[00:02:07] - Robert Chan
Thank you so much, Doug, Claire. Thank you so much for giving me this opportunity to meet with you today and talk about my story.

[00:02:14] - Doug Foulkes
So let's kick off, Robert. I'd like you just to take us back in time and just share your career trajectory that you've walked through just before making your latest move.

[00:02:24] - Robert Chan
Yeah, absolutely. So just to give you a bit of background, I grew up in Los Angeles and I moved straight across the country for college. So I went to Harvard University for my undergrad, and also got a master's degree in statistics undergrad and economics. And I had always had this interest in business and finance, and so I made my way into that world. Worked in New York initially doing some asset management, and then I had worked in a bunch of different places, mostly in corporate finance.

[00:02:58] - Robert Chan
I moved to Chicago at one point, worked in corporate finance and also worked in strategy. At the same time, I was also working in banking, doing corporate banking, which means I was meeting with clients and product managing an international product. I then made my way back to New York to work in investment banking at a boutique investment banking firm. It was at that point that I felt like I wanted to have a change in terms of my location, career. I missed home, so I made a decision to move back to LA right around nine, 10 years ago.

[00:03:37] - Robert Chan
And I did that, and then made my way to City National Bank, which is the institution that I'm still at. I was hired on to do something called stress testing, which is something that I had no real direct experience in, but at the time, is very new. I started out doing that first as an individual contributor, then as we merged with Royal Bank of Canada in 2015, I had the opportunity to grow that team to about 20 people. So that was a great experience, just growing a team from scratch, and I got to mentor and coach and I found that I really, really enjoyed that part of my role, sometimes more than the stress testing itself.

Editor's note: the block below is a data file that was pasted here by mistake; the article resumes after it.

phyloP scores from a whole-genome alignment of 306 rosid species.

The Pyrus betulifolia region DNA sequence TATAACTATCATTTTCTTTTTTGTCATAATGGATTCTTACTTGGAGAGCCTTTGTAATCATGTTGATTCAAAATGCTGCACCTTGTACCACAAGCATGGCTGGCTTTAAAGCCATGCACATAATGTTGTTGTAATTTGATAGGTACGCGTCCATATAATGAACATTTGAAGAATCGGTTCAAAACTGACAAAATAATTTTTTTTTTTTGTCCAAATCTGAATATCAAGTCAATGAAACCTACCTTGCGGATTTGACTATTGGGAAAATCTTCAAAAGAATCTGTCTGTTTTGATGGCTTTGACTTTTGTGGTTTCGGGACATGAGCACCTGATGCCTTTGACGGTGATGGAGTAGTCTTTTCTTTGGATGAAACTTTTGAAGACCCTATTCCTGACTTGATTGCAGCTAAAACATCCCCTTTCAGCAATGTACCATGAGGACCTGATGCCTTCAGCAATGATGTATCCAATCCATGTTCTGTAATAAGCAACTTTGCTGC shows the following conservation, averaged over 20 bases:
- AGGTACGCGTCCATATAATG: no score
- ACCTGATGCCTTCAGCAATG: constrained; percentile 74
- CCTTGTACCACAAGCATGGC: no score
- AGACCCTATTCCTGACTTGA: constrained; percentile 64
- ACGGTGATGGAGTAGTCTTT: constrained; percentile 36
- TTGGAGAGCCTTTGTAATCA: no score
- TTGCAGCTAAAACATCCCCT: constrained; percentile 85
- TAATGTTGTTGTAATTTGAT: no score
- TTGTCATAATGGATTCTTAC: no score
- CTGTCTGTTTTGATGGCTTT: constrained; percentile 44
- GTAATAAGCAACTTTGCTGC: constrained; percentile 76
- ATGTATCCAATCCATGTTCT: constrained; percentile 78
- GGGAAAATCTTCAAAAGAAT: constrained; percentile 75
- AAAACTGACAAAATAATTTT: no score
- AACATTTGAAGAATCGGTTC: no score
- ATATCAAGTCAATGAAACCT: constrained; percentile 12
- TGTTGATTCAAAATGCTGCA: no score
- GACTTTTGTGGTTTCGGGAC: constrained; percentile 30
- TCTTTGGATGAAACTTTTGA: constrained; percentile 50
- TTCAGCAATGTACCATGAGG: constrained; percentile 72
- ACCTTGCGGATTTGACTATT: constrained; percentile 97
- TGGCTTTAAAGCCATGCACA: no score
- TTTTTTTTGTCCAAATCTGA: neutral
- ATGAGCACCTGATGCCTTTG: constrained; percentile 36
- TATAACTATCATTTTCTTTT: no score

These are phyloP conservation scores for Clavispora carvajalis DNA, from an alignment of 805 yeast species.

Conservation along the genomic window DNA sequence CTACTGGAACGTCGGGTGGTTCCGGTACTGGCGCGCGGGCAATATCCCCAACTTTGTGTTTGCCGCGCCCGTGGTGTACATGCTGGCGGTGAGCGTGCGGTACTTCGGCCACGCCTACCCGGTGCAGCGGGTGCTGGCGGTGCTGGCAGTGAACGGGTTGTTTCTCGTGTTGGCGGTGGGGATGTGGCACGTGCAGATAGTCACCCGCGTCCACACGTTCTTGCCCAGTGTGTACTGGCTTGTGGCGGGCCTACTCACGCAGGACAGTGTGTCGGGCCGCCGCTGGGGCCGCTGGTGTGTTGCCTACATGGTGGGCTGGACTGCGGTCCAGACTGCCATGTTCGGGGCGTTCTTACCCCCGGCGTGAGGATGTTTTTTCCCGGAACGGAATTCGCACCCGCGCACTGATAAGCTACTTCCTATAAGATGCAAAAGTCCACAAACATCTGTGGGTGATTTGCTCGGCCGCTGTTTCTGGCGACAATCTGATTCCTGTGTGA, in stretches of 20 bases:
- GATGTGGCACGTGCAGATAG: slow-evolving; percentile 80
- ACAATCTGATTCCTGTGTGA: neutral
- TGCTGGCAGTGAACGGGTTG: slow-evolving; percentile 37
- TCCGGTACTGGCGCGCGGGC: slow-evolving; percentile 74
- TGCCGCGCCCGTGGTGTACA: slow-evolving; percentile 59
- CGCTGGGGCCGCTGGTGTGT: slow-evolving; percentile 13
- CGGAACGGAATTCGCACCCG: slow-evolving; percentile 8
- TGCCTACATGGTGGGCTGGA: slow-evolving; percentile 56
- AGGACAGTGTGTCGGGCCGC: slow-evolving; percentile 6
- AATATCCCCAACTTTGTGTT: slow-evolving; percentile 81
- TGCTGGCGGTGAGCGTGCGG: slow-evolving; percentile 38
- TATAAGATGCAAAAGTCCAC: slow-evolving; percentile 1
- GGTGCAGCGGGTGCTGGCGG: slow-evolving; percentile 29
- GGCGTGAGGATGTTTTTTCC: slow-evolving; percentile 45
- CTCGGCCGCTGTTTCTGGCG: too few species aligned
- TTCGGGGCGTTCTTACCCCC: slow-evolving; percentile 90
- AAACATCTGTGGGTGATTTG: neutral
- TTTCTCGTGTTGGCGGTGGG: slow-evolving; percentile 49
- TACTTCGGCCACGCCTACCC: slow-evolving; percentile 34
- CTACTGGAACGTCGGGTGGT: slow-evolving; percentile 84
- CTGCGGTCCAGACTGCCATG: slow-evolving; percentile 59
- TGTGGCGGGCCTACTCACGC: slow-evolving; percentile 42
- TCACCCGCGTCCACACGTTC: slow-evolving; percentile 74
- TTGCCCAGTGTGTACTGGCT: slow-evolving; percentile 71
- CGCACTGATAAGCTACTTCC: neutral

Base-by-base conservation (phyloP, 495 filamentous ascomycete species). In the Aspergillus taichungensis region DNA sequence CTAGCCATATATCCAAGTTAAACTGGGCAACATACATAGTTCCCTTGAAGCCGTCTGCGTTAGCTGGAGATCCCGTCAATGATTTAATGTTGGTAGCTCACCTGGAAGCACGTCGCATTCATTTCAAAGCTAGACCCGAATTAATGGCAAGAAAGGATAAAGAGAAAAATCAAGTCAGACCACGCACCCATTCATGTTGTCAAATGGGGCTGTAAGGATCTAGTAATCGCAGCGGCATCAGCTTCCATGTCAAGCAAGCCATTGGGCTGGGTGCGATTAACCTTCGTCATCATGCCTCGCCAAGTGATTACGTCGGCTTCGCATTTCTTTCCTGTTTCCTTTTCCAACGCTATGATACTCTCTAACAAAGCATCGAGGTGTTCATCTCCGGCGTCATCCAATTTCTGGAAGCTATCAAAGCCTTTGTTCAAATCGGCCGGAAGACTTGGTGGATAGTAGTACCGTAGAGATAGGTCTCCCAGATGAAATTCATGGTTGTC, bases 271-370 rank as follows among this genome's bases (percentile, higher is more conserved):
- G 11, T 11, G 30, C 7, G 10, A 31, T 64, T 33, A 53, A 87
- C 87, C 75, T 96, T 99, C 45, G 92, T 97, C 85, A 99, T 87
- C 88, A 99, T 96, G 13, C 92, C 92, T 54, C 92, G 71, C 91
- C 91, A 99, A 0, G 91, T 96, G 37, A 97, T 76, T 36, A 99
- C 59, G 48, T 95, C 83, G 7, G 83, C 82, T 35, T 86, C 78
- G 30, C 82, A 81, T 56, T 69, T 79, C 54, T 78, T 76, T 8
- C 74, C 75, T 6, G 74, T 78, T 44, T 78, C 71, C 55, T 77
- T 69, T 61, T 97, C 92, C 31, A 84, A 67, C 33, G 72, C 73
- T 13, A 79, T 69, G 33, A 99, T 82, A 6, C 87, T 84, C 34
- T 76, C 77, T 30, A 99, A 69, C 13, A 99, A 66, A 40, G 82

[00:04:23] - Robert Chan
And at the same time, at our institution, in our division specifically, of our finance division, there is a move to focus on people, and this was about 2019 at this point. I raised my hand, actually, to lead this initiative, and this initiative we called internally 'the people committee', and the idea is to focus on people within our division departments in terms of career focus, career development, communications, making sure that people's mental wellbeing was... At least people had an avenue to go to, and did a lot with regard to culture and made sure that people had fun. So we had a social component to it.

[00:05:08] - Robert Chan
Literally, right before the pandemic, obviously I had no idea the pandemic would happen, but this was about a month before, about February, I moved to lead a team, a financial planning team, financial planning and budgeting team, because I had some experience doing that, and that led me to what I'm doing today.

[00:05:26] - Claire Haidar
Robert, just such a fascinating story, and this is what I particularly want to call out to our audience. We asked Robert this question so that you can see how deeply this man is steeped in finance. His whole world is finance, and yet here he is in a job today that is all about people analytics.

[00:05:47] - Robert Chan